10. Lightly grease the seals then snap them back in place with finger pressure. Spin the bearings a few more times to ensure the seals are properly seated.
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Lemi Shine Disappointment

Over time and likely due to the dishwasher many of the glasses in the kitchen have developed a residue on them. I’m not completely sure of the cause, and despite the streaking and fingerprint-ish look I can’t seem to wash it off. Thus, I thought it to be a mineral deposit likely caused by a combination of dish detergent and water chemistry. A bit of online research pointed me to a product called Lemi Shine (very detailed chemical info on the product here), so this morning I purchased a container and gave it a try.

Following directions on the container I first ran the dishwasher empty with just a helping of Lemi Shine to remove hard water deposits from the washer, and I then ran a load with just glasses and the product. Per the promises on the container and reviews I’d read online I expected this to clean the residue from the glasses, but it didn’t. I then ran one more cycle with more Lemi Shine and dishwasher detergent, which is the prescribed use, and this too seemed to do nothing.

I’m going to have to try some other options and see what works. I may try some CLR, but being another acid-based cleaner I don’t have a ton of hope for it. There’s also BLC Beer Line Cleaner which is a base and might do something.

I guess I could just leave it be, but the glasses are starting to look unpleasantly grungy. The photo above shows the problem quite well, but it’s a little more exaggerated due to the glass sitting on a black background, being somewhat side lit, and a polarizing filter being used. It does a pretty good job of showing the unexpectedly streaked nature of the deposits, though. I hope I can figure out what will remove this.

It did do one thing: remove paint from some glasses and mugs. I’d thought that all of my glasses and mugs had their logos glazed on, but after the Lemi Shine treatment I found that many of them were missing some or all of their logos. Whoops. This makes me feel really bad because I don’t like it when I unintentionally ruin things.

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Fat vs. 29er Tires

When out for a ride this afternoon I grabbed this photo which fairly clearly shows fat bike tire prints vs. 29er tire prints. The top fat print is the Big Fat Larry that I mounted up a few days ago, and the lower one is the Larry pointed backward for increased traction while pedaling. Crossing this is some of my friend Jeremy’s tire tracks, a Specialized The Captain followed almost exactly by a WTB Nano Raptor.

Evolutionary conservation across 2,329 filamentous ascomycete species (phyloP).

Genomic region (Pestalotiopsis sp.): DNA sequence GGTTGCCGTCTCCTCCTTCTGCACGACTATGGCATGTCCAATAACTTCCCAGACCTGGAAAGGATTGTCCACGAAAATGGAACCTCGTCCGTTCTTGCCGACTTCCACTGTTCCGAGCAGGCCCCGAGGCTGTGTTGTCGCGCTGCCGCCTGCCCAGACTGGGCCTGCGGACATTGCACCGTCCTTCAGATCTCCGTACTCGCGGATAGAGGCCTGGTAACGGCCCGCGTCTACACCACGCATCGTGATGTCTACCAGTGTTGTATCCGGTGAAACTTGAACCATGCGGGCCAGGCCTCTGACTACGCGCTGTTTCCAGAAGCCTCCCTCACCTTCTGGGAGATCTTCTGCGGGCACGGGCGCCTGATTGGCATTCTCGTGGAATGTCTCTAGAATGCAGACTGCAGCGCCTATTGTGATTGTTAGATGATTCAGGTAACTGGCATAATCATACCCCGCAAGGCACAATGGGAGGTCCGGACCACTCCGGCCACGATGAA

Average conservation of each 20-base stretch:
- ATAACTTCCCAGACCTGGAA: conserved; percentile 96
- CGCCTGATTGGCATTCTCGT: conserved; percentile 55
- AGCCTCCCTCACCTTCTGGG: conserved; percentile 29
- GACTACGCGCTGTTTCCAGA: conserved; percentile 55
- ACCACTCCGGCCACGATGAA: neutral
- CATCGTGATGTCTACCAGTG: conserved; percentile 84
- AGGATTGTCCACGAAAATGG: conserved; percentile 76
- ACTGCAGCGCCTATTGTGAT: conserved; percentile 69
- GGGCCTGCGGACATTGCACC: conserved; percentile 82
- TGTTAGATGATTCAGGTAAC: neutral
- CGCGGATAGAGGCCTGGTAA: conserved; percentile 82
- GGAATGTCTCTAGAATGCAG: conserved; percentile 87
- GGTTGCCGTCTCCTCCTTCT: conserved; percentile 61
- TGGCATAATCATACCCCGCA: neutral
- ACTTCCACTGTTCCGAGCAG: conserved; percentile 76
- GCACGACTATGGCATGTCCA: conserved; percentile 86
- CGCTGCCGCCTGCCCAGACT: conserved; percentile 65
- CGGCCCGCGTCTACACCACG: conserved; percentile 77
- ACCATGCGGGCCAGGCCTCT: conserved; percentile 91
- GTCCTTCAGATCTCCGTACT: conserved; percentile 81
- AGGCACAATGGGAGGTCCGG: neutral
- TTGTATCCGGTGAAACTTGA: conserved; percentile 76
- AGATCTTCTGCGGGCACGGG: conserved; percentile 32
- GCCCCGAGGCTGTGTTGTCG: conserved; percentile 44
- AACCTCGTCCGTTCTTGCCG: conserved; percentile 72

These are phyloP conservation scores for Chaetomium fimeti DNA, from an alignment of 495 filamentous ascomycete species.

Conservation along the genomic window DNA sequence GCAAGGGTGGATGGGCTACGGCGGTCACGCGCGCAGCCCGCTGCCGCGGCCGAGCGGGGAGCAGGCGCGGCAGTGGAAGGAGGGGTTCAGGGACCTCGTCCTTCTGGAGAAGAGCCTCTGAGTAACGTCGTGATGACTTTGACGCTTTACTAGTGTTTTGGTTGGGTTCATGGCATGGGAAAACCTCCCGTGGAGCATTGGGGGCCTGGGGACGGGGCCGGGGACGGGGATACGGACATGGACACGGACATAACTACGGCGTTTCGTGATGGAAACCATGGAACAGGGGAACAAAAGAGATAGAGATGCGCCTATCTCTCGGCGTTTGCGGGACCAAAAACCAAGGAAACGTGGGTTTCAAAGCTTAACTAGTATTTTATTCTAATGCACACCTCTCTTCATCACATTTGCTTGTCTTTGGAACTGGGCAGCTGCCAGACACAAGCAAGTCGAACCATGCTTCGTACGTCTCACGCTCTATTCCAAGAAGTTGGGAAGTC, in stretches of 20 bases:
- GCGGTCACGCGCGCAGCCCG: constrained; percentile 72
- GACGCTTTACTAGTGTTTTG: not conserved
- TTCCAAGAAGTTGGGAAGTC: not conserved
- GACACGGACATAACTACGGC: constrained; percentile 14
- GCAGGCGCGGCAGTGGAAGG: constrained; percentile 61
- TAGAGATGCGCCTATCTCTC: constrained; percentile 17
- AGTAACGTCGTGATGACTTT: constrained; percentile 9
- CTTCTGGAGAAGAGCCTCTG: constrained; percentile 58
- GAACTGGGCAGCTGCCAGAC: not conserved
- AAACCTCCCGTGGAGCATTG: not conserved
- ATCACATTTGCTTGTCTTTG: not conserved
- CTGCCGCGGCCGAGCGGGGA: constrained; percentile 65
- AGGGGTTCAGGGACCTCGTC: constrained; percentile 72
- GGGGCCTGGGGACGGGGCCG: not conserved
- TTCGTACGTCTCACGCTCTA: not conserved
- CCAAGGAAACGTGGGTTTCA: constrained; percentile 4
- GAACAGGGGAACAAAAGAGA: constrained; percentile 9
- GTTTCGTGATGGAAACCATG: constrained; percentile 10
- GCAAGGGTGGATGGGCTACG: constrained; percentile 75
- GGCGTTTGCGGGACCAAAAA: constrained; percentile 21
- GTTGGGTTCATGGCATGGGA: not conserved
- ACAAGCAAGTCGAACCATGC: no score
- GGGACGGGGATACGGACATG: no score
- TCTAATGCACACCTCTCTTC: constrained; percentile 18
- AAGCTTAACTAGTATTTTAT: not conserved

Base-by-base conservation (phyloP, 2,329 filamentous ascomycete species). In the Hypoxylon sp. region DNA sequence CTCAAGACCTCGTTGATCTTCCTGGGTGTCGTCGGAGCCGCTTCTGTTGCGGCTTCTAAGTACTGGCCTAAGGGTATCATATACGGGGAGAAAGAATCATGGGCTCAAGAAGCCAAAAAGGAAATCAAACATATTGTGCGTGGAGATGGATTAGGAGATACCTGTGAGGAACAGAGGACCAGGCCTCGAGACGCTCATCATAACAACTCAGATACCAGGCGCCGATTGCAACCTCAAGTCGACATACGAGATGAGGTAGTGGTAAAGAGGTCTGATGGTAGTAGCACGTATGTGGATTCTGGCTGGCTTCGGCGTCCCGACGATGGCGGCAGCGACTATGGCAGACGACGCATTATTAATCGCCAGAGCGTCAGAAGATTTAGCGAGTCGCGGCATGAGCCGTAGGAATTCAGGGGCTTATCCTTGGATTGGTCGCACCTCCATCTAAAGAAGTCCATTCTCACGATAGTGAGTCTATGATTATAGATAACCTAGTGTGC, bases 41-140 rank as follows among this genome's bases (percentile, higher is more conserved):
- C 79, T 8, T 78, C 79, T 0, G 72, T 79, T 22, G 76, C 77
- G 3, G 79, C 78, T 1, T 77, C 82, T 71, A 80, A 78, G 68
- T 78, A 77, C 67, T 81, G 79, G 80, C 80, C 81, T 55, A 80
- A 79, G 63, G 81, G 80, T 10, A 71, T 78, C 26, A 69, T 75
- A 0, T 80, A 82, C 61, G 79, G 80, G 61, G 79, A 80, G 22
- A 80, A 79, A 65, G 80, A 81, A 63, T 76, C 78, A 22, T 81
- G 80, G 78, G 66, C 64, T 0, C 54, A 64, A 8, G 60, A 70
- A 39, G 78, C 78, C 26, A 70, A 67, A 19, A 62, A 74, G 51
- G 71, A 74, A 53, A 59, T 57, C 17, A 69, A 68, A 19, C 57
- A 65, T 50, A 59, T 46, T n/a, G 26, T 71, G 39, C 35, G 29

This was taken in the parking lot of Shelby Township’s Whispering Woods Park while en route to meet Jeremy to ride at River Bends. Even though I was turning it still does a fair job of showing that a fatbike’s contact patch is twice as wide (or greater) than that of a typical 29er tire. From beach riding to snow, exploring soft floodplanes to checking out trail conditions in known-soft areas, it’s pretty nifty to see how many riding opportunities tires this wide open up. Sure, they is a big increase in rolling resistance, and most fatbikes are still very much rigid (read: pneumatic dampening with no suspension), but they sure are fun.

There’s a fair bit of snow in the forecast for the next couple of days. I’m really looking forward to some late afternoon (and hopefully evening, via the usual Wednesday Night Ride) excursions in the snow. Maybe this winter won’t be quite as sparse as the last, either. While I didn’t mind all the days of dirt road riding, Michigan is a great state for multiple outdoor activities. I’d rather enjoy having a nice winter for doing winter-y things.

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Grimm Brothers Brewhouse’s Magic Mirror

In the autumn of 2011 when returning from a trip out west Erik and Kristi brought me a bottle of beer from a brewery I’d previously never heard of, Grimm Brothers Brewhouse in Loveland, Colorado. This beer is a limited, imperial version of their Snow Drop ale (a Köttbusser, made with honey and molasses) that’s been aged in oak, and apparently only 1200 bottles were produced. Erik had told me that it’d be good aged, so I put it on a shelf in the basement and let it sit for a year.

Earlier this week I figured that Christmas would be a good time to open it, so after family doings were over and dishes were done I opened it up. You can see it here, poured into a Poto MBA glass that I acquired at the Triple Trail Challenge. Refrigerator temperature was a bit too cold for this beer at first, but as it warmes up I’m really enjoying it.

I think that this beer is quite good, but reading various reviews online there don’t seem to be many people who share my like of it. All of the reviews that I’m finding are 2011, though, so I suspect the recommended aging did the trick.